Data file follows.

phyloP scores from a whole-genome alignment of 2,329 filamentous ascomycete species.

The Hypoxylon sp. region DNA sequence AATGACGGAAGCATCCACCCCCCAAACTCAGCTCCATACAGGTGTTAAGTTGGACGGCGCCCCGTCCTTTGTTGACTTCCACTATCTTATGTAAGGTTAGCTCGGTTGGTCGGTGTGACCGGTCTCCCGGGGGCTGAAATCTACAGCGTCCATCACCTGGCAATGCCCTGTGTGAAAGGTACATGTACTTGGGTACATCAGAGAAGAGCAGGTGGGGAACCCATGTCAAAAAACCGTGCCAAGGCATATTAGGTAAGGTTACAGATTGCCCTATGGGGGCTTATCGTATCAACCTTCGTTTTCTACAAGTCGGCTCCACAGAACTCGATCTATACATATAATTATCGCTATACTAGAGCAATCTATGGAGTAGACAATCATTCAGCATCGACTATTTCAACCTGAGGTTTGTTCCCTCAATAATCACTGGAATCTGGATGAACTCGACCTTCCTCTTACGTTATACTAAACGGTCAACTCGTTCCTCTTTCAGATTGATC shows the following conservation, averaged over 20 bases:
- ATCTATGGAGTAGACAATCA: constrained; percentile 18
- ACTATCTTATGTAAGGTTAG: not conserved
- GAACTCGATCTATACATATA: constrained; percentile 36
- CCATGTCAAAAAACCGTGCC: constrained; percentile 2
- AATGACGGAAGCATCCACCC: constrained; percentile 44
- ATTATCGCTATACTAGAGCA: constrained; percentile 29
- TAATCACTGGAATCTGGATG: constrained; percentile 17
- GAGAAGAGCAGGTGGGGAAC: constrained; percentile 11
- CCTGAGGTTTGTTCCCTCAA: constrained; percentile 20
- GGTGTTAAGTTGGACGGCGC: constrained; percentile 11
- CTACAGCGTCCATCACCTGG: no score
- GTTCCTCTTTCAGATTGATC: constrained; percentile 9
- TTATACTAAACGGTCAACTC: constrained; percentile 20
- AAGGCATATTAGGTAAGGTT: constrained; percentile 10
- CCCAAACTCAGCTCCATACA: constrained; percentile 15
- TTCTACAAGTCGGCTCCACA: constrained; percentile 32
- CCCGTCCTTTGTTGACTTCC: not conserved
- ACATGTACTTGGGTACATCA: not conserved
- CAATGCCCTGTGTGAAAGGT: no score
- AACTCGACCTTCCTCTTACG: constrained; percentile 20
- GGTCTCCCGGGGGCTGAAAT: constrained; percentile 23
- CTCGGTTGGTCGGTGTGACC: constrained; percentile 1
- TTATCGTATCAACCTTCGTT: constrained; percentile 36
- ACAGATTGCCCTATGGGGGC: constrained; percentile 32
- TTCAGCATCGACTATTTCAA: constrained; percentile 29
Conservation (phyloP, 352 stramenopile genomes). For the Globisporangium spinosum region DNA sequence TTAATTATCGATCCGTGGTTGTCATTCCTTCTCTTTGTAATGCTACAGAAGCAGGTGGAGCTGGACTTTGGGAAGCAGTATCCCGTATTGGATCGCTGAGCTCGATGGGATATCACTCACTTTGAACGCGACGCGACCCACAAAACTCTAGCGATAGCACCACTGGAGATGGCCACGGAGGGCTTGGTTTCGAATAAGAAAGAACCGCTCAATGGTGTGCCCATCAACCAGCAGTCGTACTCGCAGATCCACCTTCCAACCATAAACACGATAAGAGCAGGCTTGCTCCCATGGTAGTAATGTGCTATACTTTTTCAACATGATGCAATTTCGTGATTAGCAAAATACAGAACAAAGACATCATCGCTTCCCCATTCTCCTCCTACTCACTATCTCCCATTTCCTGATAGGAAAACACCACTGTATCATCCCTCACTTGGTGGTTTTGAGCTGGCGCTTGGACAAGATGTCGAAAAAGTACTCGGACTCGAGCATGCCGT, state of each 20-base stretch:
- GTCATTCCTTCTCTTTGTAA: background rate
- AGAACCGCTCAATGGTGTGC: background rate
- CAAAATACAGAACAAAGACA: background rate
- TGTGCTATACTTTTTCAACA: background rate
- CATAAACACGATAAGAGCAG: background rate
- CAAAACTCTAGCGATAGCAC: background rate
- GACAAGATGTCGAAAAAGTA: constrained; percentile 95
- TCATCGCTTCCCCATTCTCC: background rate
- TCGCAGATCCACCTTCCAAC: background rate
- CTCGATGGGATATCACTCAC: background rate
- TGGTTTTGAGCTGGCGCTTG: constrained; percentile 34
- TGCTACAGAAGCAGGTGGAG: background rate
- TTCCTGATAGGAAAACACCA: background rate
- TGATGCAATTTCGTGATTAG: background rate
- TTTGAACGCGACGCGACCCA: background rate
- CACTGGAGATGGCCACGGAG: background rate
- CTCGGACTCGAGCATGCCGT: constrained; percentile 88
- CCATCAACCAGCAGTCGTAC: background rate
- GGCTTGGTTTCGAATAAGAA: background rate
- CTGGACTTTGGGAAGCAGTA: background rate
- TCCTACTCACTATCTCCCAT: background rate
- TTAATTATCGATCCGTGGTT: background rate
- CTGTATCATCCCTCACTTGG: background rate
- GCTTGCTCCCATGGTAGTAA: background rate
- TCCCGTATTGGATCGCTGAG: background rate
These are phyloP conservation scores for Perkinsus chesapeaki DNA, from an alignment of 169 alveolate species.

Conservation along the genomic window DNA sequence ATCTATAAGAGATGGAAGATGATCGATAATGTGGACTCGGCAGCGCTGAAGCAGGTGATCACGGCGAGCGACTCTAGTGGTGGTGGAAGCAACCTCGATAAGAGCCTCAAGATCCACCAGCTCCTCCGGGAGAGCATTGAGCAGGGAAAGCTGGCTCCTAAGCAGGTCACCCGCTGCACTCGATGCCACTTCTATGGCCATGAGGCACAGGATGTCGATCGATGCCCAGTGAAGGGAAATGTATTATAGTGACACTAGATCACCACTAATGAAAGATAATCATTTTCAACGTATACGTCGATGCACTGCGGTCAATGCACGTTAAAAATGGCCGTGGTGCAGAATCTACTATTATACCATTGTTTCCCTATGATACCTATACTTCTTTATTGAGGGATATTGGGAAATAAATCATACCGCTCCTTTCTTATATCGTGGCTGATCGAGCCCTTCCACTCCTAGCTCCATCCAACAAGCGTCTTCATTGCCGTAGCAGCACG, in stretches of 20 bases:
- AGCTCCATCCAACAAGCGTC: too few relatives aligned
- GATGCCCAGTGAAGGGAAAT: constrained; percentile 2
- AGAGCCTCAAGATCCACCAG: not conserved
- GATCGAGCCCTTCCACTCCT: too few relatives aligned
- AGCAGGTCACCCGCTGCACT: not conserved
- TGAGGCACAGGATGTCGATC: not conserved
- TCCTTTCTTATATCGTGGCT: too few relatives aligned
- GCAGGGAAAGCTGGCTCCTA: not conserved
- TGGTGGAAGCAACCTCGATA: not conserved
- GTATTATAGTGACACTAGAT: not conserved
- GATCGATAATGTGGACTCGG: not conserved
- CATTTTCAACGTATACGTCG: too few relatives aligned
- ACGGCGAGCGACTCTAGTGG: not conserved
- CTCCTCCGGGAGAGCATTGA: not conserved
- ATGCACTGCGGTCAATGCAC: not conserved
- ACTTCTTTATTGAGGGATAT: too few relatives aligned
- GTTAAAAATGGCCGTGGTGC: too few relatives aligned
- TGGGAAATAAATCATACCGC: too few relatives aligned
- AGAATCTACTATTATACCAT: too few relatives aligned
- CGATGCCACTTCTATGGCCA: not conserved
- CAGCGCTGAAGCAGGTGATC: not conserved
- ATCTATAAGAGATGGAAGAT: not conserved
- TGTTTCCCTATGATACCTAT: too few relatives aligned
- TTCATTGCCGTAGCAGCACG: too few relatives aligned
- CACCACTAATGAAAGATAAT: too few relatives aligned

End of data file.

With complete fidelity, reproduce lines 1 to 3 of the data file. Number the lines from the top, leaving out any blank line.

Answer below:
phyloP scores from a whole-genome alignment of 2,329 filamentous ascomycete species.

The Hypoxylon sp. region DNA sequence AATGACGGAAGCATCCACCCCCCAAACTCAGCTCCATACAGGTGTTAAGTTGGACGGCGCCCCGTCCTTTGTTGACTTCCACTATCTTATGTAAGGTTAGCTCGGTTGGTCGGTGTGACCGGTCTCCCGGGGGCTGAAATCTACAGCGTCCATCACCTGGCAATGCCCTGTGTGAAAGGTACATGTACTTGGGTACATCAGAGAAGAGCAGGTGGGGAACCCATGTCAAAAAACCGTGCCAAGGCATATTAGGTAAGGTTACAGATTGCCCTATGGGGGCTTATCGTATCAACCTTCGTTTTCTACAAGTCGGCTCCACAGAACTCGATCTATACATATAATTATCGCTATACTAGAGCAATCTATGGAGTAGACAATCATTCAGCATCGACTATTTCAACCTGAGGTTTGTTCCCTCAATAATCACTGGAATCTGGATGAACTCGACCTTCCTCTTACGTTATACTAAACGGTCAACTCGTTCCTCTTTCAGATTGATC shows the following conservation, averaged over 20 bases:
- ATCTATGGAGTAGACAATCA: constrained; percentile 18